"I don't have any children, so I've decided to claim all the future freedom-fighters and hell-raisers as my kin," wrote journalist Molly Ivins. Ivins is one of the biggest hell-raisers profiled in this collection of essays by Hal Crowther, but there is plenty hell-raising and freedom-fighting to go around. Crowther is a writer whose own career is marked by sharp political and social commentary in the pages of national and regional outlets, from Time to the Atlanta Constitution to The Oxford American. In this collection, he turns his attention to best and the brightest of the recently departed generation in the South. These essays commemorate the passing of iconic Southern figures such as John Hope Franklin, Doc Watson, Judy Bonds, and James Dickey. Crowther has known most of the folks he profiles and has lived in their particular landscape for decades; he has some stories to tell, and he does so with a particular appreciation for his subjects' accomplishments, their surroundings, and even, in the case of politicos Jesse Helms and George Wallace, their particular brand of notoriousness. Novelist and commentator Silas House, author of Southernmost and A Parchment of Leaves, introduces the collection.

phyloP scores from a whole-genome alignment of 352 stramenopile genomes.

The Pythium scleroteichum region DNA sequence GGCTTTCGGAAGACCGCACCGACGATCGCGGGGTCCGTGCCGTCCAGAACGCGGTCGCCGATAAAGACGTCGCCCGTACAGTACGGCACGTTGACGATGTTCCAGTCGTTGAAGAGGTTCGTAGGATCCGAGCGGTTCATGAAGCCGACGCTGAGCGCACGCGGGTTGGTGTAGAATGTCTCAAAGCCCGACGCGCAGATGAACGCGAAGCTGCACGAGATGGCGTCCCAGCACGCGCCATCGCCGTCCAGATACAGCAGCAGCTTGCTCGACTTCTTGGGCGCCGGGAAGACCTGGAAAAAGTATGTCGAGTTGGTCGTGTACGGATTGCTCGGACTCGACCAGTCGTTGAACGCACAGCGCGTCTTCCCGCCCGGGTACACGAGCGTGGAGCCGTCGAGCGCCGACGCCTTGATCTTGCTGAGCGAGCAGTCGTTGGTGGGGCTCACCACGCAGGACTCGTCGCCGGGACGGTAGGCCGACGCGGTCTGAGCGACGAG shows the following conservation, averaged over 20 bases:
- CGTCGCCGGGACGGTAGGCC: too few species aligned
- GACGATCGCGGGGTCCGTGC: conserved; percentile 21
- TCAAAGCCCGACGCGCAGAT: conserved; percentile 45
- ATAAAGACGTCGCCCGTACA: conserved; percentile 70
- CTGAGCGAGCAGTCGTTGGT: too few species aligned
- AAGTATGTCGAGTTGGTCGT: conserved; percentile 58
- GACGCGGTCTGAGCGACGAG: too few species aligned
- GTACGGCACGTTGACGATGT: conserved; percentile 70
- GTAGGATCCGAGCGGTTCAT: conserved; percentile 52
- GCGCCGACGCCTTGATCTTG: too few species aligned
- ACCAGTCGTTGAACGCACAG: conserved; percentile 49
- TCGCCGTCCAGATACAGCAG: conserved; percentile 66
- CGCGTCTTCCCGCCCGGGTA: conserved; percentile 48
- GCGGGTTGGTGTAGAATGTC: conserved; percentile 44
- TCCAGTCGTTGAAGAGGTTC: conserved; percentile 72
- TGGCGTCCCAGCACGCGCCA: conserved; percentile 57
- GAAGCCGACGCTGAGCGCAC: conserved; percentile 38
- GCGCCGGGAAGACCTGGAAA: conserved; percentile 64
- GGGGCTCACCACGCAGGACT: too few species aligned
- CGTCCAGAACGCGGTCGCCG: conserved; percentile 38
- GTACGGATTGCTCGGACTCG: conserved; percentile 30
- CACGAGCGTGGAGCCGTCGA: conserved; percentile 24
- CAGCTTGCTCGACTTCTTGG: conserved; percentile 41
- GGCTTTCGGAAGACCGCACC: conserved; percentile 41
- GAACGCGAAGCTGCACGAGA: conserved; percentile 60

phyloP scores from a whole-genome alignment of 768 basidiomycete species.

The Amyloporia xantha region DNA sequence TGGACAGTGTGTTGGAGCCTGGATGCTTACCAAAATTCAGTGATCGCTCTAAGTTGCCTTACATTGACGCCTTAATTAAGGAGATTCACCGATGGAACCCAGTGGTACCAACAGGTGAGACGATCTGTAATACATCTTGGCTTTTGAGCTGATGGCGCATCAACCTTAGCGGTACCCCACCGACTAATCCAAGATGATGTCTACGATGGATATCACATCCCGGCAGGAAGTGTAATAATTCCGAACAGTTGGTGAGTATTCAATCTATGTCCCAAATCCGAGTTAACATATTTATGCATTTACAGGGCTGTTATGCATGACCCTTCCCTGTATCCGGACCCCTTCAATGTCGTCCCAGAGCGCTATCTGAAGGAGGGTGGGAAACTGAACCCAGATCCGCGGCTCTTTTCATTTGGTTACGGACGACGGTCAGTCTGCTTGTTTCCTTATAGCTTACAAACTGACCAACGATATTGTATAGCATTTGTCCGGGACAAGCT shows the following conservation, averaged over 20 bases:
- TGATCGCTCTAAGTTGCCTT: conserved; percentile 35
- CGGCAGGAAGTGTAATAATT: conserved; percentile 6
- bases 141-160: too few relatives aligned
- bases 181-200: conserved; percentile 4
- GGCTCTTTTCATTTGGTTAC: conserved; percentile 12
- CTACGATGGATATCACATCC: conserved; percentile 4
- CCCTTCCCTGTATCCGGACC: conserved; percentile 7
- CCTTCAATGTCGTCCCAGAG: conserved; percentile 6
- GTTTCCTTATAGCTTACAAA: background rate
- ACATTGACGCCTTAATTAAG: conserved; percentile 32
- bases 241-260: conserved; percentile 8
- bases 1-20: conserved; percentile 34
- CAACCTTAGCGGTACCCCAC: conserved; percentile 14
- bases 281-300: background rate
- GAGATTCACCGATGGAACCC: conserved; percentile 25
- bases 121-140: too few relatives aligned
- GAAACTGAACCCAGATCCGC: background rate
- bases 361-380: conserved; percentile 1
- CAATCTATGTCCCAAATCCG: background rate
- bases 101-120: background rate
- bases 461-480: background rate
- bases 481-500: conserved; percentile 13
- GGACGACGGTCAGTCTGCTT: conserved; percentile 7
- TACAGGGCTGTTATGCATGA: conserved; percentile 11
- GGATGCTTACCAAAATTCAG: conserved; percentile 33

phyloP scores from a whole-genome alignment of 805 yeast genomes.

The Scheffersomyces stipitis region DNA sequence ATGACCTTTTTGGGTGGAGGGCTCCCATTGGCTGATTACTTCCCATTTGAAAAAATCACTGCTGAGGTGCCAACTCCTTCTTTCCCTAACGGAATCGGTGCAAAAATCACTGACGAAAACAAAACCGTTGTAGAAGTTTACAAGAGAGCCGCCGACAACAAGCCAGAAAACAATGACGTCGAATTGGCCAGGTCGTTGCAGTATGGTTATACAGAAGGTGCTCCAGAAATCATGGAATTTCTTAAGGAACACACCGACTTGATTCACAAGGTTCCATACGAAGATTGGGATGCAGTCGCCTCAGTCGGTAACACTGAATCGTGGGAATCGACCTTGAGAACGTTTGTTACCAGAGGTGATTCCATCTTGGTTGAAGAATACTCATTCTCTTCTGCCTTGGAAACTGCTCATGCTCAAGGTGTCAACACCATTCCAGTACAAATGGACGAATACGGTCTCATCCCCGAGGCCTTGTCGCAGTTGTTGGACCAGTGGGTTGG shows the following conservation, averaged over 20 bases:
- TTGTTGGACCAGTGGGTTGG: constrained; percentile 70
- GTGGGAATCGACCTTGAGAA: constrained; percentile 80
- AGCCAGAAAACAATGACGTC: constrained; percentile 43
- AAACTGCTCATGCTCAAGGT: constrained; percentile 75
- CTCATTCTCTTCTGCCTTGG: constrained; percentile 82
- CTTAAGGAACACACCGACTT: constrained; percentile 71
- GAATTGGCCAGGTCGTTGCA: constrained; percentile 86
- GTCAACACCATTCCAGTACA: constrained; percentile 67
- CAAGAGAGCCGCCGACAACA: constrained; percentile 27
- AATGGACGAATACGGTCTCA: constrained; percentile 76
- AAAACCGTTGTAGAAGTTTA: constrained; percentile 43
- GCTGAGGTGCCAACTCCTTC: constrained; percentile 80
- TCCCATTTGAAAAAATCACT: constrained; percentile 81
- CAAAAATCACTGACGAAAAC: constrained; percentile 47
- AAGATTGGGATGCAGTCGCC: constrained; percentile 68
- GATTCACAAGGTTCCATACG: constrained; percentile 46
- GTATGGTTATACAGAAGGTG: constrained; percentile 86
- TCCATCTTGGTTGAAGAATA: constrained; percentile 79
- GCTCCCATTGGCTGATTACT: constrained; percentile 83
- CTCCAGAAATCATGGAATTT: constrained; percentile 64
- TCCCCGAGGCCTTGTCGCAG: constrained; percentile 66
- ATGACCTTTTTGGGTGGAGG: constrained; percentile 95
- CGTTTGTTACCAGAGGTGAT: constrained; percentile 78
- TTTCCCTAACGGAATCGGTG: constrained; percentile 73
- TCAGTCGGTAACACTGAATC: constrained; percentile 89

About the Author
Hal Crowther is an award-winning critic and essayist, a journalist whose work has appeared in Time, Newsweek, Granta, and Narrative magazines, among many others, and in the Oxford American, where his column "Dealer's Choice" was a finalist for a National Magazine Award. His columns and reviews have been published in the New York Times, Washington Post, Atlanta Journal Constitution, Spectator, and many independent weeklies and journals. A recipient of the Baltimore Sun's Mencken Award for Writing, he is the author of four essay collections and An Infuriating American: The Incendiary Arts of H.L. Mencken. For his third collection of essays, Gather at the River, he was a finalist for the National Book Critics Circle prize for criticism. He lives in Hillsborough, NC, with his wife, novelist Lee Smith.